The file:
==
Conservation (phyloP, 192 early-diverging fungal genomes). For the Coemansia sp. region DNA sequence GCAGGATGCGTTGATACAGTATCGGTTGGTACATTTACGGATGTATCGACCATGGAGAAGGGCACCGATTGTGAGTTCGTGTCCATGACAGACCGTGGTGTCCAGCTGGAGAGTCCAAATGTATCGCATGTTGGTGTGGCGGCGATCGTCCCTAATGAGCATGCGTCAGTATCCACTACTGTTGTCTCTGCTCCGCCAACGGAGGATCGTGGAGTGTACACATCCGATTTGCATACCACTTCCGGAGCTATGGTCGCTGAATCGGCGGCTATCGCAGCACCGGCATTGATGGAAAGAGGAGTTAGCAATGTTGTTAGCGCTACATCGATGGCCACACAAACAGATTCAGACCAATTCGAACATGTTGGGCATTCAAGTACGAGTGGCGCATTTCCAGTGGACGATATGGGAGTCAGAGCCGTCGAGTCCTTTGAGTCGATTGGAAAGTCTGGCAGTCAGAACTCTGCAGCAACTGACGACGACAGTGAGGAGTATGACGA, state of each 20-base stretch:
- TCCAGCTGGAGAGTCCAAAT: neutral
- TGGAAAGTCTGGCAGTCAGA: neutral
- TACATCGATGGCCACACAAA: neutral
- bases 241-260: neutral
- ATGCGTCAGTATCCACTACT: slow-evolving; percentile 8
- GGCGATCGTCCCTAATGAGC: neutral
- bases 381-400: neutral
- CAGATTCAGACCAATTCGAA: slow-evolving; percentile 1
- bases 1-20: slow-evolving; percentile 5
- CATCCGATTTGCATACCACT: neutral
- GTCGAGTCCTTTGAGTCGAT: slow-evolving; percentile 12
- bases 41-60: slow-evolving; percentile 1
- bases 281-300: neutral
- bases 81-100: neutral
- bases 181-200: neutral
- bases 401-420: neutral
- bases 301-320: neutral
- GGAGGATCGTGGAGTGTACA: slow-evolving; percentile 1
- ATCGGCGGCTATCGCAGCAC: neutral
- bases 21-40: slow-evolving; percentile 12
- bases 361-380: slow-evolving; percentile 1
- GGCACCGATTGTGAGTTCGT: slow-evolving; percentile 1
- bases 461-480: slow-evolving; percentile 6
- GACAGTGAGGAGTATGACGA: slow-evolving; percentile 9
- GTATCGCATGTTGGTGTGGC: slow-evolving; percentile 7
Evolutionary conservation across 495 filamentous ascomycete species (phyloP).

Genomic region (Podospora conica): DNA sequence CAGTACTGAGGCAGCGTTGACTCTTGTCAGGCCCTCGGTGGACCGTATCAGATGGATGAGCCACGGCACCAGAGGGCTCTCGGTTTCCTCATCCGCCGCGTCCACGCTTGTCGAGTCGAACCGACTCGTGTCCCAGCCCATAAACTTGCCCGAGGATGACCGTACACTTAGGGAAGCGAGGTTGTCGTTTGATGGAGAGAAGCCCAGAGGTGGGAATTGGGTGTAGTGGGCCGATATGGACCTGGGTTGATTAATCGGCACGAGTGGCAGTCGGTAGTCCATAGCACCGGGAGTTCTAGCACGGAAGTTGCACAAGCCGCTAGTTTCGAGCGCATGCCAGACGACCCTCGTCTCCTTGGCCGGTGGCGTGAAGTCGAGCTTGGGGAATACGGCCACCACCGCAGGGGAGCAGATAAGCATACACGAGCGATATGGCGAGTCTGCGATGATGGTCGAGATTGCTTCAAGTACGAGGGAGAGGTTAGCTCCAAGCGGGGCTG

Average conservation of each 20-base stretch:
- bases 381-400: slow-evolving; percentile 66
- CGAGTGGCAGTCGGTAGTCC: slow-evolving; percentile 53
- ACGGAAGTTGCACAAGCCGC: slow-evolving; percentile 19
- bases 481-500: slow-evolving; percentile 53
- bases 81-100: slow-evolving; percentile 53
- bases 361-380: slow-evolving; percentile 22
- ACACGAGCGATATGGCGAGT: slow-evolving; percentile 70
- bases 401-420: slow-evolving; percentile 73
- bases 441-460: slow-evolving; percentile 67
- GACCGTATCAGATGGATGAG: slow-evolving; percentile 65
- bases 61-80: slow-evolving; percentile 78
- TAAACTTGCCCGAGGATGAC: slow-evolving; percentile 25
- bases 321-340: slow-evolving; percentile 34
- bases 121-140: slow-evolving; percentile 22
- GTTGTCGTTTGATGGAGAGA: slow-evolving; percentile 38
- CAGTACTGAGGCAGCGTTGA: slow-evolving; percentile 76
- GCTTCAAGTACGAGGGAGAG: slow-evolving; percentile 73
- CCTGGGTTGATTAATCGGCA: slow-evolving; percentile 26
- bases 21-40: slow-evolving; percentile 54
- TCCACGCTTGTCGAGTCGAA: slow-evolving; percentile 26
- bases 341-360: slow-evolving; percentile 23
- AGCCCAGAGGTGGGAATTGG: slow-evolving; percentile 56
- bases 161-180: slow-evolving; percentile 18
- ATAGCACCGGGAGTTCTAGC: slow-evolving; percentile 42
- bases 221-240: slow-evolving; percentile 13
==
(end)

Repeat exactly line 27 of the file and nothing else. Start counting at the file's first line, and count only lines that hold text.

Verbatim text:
Evolutionary conservation across 495 filamentous ascomycete species (phyloP).